On the face of it, earthquakes seem to present us with problems of space: the way we live along fault lines, in brick buildings, in homes made valuable by their proximity to the sea. But, covertly, they also present us with problems of time. The earth is 4.5 billion years old, but we are a young species, relatively speaking, with an average individual allotment of three score years and ten. The brevity of our lives breeds a kind of temporal parochialism—an ignorance of or an indifference to those planetary gears which turn more slowly than our own.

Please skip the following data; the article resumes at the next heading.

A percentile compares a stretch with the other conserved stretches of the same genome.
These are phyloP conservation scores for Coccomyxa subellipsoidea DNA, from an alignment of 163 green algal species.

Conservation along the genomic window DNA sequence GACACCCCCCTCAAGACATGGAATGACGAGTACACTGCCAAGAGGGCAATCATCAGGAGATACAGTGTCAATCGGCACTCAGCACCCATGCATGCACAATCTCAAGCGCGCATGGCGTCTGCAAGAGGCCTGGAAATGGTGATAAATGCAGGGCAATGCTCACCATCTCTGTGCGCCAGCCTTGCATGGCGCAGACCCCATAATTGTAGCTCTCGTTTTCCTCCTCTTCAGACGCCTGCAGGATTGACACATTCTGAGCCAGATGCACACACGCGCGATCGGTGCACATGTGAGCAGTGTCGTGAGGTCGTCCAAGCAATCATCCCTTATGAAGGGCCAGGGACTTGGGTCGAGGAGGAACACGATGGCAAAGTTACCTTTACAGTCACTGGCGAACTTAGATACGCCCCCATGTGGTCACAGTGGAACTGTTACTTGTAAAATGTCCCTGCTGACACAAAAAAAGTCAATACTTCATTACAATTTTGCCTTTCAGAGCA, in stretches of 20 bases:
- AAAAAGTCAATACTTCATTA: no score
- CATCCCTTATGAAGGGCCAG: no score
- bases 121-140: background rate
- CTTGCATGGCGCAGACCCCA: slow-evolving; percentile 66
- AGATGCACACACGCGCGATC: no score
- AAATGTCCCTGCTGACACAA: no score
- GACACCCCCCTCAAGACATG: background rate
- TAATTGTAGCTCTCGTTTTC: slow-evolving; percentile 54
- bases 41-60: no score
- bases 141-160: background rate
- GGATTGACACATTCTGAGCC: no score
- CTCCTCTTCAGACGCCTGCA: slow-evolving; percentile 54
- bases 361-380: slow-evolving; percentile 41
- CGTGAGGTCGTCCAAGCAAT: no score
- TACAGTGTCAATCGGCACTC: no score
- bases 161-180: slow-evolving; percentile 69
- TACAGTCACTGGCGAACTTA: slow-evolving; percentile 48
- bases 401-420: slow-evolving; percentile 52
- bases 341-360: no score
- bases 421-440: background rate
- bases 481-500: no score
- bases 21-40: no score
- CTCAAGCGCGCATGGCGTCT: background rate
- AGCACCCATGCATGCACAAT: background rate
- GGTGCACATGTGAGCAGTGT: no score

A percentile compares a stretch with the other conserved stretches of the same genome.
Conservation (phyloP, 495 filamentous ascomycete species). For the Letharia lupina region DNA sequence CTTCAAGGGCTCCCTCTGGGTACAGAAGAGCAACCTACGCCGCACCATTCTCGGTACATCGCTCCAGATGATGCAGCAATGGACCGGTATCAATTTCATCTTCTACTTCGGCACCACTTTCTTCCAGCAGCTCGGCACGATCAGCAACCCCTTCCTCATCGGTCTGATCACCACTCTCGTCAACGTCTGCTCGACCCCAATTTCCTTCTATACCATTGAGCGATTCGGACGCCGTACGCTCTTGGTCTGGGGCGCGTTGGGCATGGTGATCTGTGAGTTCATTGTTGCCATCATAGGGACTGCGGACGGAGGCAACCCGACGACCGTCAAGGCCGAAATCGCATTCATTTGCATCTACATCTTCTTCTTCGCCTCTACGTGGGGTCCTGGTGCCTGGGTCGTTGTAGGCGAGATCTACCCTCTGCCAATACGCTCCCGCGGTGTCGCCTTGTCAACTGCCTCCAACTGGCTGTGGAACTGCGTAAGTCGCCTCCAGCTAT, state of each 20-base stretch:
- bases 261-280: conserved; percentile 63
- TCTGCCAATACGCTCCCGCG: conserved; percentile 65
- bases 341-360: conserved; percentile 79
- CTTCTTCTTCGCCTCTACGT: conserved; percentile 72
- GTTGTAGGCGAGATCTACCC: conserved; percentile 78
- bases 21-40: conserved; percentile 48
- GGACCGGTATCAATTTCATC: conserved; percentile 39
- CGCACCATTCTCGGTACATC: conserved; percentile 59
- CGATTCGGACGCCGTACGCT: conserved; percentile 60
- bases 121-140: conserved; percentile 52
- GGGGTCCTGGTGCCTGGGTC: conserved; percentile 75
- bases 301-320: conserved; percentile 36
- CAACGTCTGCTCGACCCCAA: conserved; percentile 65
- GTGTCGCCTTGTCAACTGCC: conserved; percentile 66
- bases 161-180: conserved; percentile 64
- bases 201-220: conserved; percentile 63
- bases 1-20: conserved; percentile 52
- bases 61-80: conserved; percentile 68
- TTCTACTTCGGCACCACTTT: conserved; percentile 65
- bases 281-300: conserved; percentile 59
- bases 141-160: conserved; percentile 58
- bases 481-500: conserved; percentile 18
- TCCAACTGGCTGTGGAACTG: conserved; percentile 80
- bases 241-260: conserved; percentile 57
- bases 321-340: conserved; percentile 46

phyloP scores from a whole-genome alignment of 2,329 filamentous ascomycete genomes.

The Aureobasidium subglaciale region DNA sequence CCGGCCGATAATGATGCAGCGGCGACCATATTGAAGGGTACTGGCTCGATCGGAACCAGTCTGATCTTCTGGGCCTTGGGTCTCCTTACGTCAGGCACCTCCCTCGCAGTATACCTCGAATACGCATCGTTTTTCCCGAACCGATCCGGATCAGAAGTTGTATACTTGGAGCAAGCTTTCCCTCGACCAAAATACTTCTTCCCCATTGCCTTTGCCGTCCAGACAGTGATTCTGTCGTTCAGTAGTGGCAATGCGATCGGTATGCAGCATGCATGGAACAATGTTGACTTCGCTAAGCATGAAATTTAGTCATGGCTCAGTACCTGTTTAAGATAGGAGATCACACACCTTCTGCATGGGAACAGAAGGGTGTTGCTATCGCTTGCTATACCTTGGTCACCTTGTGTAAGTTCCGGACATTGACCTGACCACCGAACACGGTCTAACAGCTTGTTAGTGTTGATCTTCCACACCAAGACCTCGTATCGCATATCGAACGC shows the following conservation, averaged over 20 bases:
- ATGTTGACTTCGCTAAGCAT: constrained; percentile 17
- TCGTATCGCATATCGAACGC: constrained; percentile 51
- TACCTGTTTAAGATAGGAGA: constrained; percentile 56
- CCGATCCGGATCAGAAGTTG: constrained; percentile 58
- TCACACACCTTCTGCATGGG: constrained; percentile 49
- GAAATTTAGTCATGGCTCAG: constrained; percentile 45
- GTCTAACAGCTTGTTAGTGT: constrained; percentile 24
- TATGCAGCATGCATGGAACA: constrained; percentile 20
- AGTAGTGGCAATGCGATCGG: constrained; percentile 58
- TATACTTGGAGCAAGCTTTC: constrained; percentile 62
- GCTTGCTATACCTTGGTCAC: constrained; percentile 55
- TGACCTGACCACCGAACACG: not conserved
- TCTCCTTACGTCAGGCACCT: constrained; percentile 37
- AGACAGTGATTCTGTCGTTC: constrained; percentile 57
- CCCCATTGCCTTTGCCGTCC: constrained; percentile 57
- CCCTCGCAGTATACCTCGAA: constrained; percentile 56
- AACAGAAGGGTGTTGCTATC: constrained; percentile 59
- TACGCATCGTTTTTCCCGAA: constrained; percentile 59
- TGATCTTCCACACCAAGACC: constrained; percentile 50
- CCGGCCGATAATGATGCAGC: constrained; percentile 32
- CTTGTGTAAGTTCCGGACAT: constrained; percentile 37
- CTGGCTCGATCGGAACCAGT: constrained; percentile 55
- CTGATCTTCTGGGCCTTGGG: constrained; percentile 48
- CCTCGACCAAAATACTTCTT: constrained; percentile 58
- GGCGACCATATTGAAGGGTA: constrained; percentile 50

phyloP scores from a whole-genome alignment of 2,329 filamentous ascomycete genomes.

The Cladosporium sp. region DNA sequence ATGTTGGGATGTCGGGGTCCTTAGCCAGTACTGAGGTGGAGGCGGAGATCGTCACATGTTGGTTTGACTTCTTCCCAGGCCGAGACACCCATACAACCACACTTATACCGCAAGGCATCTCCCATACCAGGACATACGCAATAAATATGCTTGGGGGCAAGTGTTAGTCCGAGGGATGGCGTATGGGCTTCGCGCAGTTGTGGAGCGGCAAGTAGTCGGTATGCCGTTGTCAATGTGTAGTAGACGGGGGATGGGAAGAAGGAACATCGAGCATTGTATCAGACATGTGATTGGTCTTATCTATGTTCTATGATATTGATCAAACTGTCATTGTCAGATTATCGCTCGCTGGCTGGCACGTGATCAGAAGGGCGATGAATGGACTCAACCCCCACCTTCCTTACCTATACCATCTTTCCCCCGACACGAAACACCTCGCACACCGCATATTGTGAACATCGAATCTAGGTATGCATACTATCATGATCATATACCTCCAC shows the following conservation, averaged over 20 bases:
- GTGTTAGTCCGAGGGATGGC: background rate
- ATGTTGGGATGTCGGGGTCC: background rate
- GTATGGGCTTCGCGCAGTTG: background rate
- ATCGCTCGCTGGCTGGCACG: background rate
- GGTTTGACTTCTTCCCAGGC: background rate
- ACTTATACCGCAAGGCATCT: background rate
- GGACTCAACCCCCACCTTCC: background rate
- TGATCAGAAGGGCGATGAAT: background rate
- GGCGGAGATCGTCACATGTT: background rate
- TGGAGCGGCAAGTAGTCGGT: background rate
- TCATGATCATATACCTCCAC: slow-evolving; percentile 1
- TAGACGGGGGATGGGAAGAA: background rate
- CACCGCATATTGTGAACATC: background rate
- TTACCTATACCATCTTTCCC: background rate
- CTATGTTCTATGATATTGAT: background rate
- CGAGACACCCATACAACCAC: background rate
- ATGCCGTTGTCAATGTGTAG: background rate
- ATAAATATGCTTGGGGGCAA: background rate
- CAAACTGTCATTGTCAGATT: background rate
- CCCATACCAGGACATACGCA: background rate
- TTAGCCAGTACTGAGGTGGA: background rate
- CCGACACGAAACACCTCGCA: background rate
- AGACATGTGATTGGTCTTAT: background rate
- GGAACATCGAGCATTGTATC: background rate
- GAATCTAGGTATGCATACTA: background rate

A sobering article detailing the science, infrastructure, and politics behind preparing for a once-a-several-century earthquake from Kathryn Schulz at The New Yorker.
More from Long-term Thinking —
Explore over two decades of long-term thinking
- Climate Change